Re-Watchterpiece Theater is a series that explores the organic way that attitudes about films change after you watch them a second time, a third time, or more, further down the line than the original viewing.
For some reason, Rocky (1976) has been all over TV lately. Even my local PBS affiliate has gotten into the action, running it twice in the last three weeks. Seeing it on my channel guide made me realize that I hadn’t seen the original Rocky from start to finish in a very long time. In other words, “Yo! Adrian! I gave Rocky the re-watchterpiece theater treatment!”
The First Viewing
The irony about Rocky is that I’ve seen it parodied a lot more than I’ve actually seen the original film. The first and really only time I saw it was when I was 10 years old- and I guess the movie was also 10, since we were both born in the same year. And even then, it was all about parody. For weeks after seeing the movie, my friends and I would mock Rocky’s slobbery voice. “Yo, Adrian! Let’s play some football after school!” Or “Yo, Adrian! What’d you get on that math problem?!?!”
Of course, I remember the score. How could you forget the score? And I remembered the meat locker boxing. And more than anything, I remembered the final fight and that it had ended in a draw. I felt cheated, even if I had enjoyed the movie. In short, my first viewing wasn’t the most insightful but it certainly covered the high notes. I was 10. What do you want?
Revisiting such a beloved and acclaimed movie after so long is a bit of a tricky proposition. Its place in the AFI Top 100 made me expect that I’d find something on equal footing with, say, Sunset Boulevard or Fargo. That’s a completely unfair expectation for any film. In a lot of ways, I found Rocky the film to be very similar to Rocky, the fighter. Rocky wasn’t a technically sound fighter. He was an underdog in every way. But with enough grit and heart to make David Eckstein jealous, he did just barely enough to get by. Much the same could be said of the film.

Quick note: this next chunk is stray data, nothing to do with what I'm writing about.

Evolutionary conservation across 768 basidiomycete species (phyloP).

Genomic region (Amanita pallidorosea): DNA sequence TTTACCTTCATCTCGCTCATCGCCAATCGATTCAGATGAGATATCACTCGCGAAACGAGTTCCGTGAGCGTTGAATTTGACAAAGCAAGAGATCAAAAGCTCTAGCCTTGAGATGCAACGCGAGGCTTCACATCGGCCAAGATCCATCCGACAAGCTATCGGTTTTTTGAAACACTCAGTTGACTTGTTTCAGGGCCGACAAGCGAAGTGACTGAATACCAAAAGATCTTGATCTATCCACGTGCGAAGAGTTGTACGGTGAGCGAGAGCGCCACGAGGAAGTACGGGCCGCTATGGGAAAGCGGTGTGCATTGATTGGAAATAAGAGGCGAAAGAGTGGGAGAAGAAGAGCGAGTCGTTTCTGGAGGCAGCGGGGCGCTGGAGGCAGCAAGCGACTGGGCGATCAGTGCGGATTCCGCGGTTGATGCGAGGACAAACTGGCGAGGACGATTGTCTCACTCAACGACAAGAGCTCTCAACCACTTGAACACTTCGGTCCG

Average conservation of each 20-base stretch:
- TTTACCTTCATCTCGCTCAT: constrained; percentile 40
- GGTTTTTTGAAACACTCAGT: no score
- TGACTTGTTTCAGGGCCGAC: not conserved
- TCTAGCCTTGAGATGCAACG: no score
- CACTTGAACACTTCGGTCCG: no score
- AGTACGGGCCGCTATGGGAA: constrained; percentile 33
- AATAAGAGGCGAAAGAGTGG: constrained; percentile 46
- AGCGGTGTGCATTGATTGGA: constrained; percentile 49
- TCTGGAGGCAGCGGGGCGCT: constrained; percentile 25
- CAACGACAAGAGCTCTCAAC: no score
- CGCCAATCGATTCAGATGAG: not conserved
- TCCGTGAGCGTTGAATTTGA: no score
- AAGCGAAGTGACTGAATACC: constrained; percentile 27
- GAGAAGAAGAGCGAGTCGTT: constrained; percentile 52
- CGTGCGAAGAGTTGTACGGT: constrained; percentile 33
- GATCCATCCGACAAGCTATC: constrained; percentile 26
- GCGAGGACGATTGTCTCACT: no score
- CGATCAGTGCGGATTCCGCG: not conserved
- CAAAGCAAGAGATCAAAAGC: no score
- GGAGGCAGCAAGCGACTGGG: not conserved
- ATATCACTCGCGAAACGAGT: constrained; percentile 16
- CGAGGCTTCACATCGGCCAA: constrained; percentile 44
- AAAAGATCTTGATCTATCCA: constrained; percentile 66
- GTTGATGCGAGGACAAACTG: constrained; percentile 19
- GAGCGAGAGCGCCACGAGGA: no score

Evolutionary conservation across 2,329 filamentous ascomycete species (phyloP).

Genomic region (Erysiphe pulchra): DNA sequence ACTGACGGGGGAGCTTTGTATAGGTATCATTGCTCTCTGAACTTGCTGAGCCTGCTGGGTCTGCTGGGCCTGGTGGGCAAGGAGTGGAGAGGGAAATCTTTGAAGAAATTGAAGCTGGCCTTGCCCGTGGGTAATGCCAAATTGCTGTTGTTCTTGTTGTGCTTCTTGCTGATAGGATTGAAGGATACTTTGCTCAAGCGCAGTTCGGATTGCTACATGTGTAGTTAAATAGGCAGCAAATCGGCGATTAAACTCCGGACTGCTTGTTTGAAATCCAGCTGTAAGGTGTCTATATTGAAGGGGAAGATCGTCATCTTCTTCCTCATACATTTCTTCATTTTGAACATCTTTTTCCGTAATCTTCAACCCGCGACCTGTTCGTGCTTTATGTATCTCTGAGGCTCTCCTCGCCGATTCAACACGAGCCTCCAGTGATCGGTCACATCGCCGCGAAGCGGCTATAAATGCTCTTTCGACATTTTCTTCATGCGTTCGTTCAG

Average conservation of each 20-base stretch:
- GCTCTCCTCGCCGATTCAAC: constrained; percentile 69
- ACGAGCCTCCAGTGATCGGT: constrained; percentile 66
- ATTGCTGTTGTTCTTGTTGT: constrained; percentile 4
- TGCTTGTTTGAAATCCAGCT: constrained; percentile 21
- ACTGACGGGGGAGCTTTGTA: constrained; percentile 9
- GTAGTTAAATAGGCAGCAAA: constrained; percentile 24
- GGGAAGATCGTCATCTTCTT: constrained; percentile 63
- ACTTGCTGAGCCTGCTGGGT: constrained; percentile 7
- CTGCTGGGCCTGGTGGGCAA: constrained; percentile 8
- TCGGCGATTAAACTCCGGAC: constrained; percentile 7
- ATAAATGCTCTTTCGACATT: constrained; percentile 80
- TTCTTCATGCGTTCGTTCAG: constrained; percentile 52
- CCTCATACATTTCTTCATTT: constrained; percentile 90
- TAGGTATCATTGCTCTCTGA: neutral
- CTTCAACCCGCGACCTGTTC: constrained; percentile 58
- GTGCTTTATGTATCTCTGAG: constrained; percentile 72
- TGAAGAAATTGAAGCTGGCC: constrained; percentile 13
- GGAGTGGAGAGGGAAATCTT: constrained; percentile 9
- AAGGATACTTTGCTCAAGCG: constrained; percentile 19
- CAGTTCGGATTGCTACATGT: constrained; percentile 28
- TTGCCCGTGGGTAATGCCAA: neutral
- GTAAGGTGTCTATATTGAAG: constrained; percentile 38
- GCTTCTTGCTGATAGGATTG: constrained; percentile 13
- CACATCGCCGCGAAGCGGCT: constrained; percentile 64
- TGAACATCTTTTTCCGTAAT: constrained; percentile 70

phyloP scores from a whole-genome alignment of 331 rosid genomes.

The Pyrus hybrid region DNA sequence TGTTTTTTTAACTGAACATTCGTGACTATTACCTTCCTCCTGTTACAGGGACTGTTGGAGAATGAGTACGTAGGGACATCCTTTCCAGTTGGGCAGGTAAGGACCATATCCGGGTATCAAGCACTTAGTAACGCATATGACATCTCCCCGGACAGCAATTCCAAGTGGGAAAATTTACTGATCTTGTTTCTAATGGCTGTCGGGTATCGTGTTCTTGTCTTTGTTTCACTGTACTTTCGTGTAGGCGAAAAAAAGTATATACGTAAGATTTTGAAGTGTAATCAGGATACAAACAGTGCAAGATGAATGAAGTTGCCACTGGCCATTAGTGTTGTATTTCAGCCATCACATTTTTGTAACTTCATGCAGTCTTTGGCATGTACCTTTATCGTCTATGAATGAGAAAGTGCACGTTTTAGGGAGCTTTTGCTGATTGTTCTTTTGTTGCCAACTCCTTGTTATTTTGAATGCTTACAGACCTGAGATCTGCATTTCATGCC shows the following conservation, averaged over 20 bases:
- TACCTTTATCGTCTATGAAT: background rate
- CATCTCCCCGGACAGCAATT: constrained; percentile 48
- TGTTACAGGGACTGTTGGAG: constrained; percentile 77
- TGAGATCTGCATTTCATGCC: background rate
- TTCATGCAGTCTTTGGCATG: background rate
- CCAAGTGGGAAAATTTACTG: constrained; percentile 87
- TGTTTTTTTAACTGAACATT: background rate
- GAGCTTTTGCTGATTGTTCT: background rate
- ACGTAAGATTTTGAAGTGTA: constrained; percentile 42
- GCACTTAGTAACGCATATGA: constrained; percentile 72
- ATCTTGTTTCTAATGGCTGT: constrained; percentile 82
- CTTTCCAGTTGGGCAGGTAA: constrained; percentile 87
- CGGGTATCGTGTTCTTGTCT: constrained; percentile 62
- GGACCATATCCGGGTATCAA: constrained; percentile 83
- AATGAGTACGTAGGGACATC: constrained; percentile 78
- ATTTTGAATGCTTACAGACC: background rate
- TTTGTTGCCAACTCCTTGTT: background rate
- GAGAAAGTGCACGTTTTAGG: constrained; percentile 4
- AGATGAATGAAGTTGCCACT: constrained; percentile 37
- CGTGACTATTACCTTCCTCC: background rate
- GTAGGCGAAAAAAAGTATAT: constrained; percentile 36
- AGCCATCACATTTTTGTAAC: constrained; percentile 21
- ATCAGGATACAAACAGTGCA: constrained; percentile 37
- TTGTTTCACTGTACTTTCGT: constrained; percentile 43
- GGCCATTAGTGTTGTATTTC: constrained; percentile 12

Before continuing my analogy, let me explain that when I say “just enough to get by” in terms of the film’s overall quality, I mean “just enough to get by as a classic.” Technically, it was a little clunky, a little too on-the-nose. Rocky owns pets. Naturally, he owns turtles- as in, the creatures from The Tortoise and the Hare that prove that slow and steady wins the race. But as he slowly transforms himself into a legitimate contender to oppose Apollo Creed, he winds up owning a dog that nobody wants. You might call it an underdog, as it were.
The whole thing takes place around the American bicentennial, in 1976. And of course, it could only take place in Philadelphia, the birthplace of freedom,the original meeting place of the First Continental Congress, and home of the Liberty Bell. Creed poses the title fight as a chance to prove why America is great- that each and every person, including a schmuck from the streets of Philly, would have a chance to become a champion on the country’s birthday. In the meantime, the training montage song literally tells the audience that Rocky is “trying hard now” and “getting strong now.” All of this stuff is a little too blatant for my tastes.
Having said that, I also think there’s something to be said for the simplicity, which is another aspect of the film that mirrors its titular character. Rocky Balboa is a simple guy. He could be anyone, or at least that’s what we’re all led to believe. Thus, despite how blatantly the script tugs at emotions, it’s perfectly justifiable in doing so because it helps give the film the ability to reach an awfully wide audience. And that’s precisely why it remains as wildly popular as it is today.
The film’s finale is clearly a large part of the film’s charm, and it’s aided tremendously by the score. It builds to a crescendo and matches the fighters move for move. I’d almost like to see that same fight sequence without any soundtrack just to see how much the score adds to it. And the characters are all very memorable, whether it’s Paulie and his pleas for a mob job, mousy Adrian, bombastic Apollo, the gravelly-voiced Mickey, or the dopey-but-lovable Rocky.
At the end of the day, it’s easy to see why Rocky is such a beloved film. Everyone loves an underdog and the film never lets you forget- ever, under any circumstances- that Rocky is an underdog.